real life

The truth about being childless, but not by choice, at Christmas.

Christmas lunch…

A flurry of activity unfolds around you. The work is done and you sit quietly, containing yourself.  Watching the children play, you try to be joyful but the tension is building in the pit of your stomach. The conversation revolves around parenting, the funny anecdotes, the hard bits, the sleepless nights…

You gently press your teeth to your bottom lip, and hold. You breathe deeply to suppress the feelings. A kindly older relative leans across the table and inquires, “When are you planning to have children dear?”

How do you begin to answer? How do you explain that you’ve upended your life? That you’ve turned yourself inside out trying to have kids, only to find yourself crying on the loo each month, your period a stark reminder of yet another failed attempt to become a mum.

You’re not sure how long you can keep going, yet you can’t imagine a future without kids. The depth of the love you feel for your unborn children is mirrored by this searing pain. You feel invisible, stuck, ashamed, alone…  You implode, and then you just get angry.

Sound familiar?

You’re not alone.

If this is your story, you are experiencing something that is almost invisible in mainstream culture: Childlessness grief.

Contrary to the image of the carefree or career driven childless women, the vast majority of women arrive at childlessness by infertility and circumstance, not by choice.

LISTEN: A story about miscarriage. Post continues below. 

We’re waiting for the latest census data, but estimates are around one in four Australian women are childless by 45. We come poorly equipped to navigate our grief journey as we exist within a cultural vacuum. We are barely mentioned in the grief literature and poorly understood by many helping professionals, let alone our families and friends, and the media around us.

We become childless through loss, loss of an actual child, an embryo, or failure of our longed for child to arrive. The losses add up, but at its core, it’s the loss of children, motherhood and the ability to create our own family.

This experience can throw us headlong into grief.

Over the 10 years of my unsuccessful fertility journey and final decision to stop, I experienced such depths of grief I wondered at times if I could bear it, and even as a counsellor, minimally understood my experience.

The trip to the psychologist who told me that being a mum wasn’t ‘all that it was cracked up to be’ and the problem was that my thoughts needed restructure. In fact, I was in deep, deep grief.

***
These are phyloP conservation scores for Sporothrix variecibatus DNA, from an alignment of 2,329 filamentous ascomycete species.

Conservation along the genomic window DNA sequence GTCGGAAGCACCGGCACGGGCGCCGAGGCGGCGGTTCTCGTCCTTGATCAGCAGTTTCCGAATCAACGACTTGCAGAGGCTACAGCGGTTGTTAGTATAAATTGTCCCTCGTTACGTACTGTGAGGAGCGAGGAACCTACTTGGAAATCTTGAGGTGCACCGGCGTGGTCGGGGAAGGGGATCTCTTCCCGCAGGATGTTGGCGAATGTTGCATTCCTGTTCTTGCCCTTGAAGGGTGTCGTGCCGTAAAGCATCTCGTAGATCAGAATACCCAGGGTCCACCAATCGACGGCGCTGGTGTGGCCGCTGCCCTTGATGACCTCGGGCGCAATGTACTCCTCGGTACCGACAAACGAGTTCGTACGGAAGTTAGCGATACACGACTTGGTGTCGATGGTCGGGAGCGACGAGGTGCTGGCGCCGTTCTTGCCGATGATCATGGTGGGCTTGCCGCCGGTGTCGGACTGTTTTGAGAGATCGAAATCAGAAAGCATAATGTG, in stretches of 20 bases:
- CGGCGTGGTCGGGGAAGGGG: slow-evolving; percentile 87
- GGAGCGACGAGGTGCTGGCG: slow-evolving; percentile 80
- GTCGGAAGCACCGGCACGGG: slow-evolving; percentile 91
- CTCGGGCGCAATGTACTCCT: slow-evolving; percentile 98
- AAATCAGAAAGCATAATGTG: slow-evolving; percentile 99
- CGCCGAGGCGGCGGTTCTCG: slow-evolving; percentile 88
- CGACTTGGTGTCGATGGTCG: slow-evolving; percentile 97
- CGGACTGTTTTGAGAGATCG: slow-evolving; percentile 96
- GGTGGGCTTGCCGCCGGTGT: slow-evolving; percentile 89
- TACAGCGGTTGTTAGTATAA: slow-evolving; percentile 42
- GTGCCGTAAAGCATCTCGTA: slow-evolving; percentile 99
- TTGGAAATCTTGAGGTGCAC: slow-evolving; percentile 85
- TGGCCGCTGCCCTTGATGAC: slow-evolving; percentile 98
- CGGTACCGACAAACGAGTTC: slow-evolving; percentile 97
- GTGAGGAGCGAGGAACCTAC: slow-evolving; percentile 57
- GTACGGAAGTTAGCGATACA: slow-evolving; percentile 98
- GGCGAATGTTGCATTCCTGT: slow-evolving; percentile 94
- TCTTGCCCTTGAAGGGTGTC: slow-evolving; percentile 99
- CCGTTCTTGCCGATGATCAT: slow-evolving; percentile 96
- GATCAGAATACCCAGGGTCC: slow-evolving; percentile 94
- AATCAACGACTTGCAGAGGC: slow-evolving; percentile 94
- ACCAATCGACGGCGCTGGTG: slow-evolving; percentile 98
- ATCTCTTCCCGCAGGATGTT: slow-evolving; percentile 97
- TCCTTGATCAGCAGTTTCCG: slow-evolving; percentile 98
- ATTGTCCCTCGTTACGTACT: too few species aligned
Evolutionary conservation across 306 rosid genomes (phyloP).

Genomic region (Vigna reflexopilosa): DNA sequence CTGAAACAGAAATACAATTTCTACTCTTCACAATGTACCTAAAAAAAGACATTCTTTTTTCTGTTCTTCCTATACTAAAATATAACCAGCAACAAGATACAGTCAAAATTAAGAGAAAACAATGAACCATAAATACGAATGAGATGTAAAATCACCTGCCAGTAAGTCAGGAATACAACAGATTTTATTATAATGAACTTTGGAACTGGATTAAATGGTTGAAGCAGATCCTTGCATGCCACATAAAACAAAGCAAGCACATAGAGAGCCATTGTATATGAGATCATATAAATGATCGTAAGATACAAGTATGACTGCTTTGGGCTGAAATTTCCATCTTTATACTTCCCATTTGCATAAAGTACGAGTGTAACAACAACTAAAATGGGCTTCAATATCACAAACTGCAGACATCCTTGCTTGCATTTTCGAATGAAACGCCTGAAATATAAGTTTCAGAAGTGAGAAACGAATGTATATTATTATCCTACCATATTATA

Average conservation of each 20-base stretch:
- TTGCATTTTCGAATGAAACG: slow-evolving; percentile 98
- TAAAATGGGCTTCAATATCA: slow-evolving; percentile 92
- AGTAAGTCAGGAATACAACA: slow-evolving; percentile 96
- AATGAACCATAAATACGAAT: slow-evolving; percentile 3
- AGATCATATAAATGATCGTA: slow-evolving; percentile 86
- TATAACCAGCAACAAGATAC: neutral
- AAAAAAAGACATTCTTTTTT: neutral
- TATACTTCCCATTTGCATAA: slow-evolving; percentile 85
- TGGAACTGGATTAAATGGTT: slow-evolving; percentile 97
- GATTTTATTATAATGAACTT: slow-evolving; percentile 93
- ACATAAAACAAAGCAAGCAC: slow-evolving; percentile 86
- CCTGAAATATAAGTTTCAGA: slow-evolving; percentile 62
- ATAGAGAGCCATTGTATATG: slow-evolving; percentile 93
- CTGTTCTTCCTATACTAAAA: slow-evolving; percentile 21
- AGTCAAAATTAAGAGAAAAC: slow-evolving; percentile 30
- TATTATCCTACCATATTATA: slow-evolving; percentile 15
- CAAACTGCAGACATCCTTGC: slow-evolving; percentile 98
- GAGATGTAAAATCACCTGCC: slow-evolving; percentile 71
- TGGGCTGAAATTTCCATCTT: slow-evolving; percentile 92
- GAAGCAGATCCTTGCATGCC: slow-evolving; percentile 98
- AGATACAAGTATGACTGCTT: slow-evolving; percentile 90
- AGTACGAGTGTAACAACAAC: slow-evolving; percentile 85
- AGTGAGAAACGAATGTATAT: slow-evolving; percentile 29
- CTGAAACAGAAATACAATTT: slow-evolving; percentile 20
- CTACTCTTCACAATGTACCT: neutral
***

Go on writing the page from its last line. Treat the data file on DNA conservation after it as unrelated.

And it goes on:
A dive into the grief literature, words such as “living loss” and “chronic sorrow” jumped out, these were the breadcrumbs that helped me piece together my experience and healing journey.

A childless woman will never hold her baby to her chest, never feed them, never give and receive her child’s love and cuddles, never laugh with joy with him or her, never collect the cute anecdotes or tear her hair out with frustration, never feel the exhaustion of parenting but melt like a raindrop with gratitude and love when their child delights in the joy of life.

We will never know how motherhood could have shaped us. The challenge, the exhaustion, the everything.  It’s not that we thought it would be easy, we just wanted the chance to say yes.

Image via Getty.

Childless women navigate a world full of potential grief triggers every single day. Social media feeds fill with pictures of newborn babies, first days of school, funny stories, family holidays and understandable frustrations with the challenges of motherhood.

Family, children and motherhood are all around us.  Whilst we are deeply wounded, we have to learn ways to live with it, often we are left to do this by ourselves with minimal support.

Navigating childlessness grief at Christmas. Image via Getty.

Our inability to just be purely happy for our dear friends and not at times be triggered by our grief is another loss we grapple with. Our identity is further wounded as we struggle with complex feelings like envy, anger and bitterness.

Then there are those sometimes insensitive remarks when we do talk about it...

  • “But motherhood is so hard”
  • “Aren’t you lucky, you can lie in, you have all that free time”
  • “Here, take mine!”

Imagine, just for a moment what those comments might feel like to a woman whose child had died?

Whilst it’s not the same, involuntary childlessness can be in the same psychological ballpark, it is a sense of grief.

We will never ‘not be’ the young woman who wanted to be a mum. What we do is create a new relationship with her.

She becomes a part of us and our journey but is no longer the whole of us.

It’s not a matter of boxing up the pain, dealing with it and moving on, when we open ourselves to the fullness of grief, it transforms us and changes who we are. This means our future vision for ourselves, if we can see it at all, might evolve as we go through the grief journey.

This, and more, is the hard won gold.

The Empty Cradle offers counselling, online resources, workshops, courses and the power of a loving community.  We bring women together to grieve the loss and create a life they love.

With over 25 years experience in counselling, teaching and community work, Sarah Roberts has brought together a unique combination of professional skills and lived experience to create The Empty Cradle, a service that supports women who have lost the opportunity for motherhood.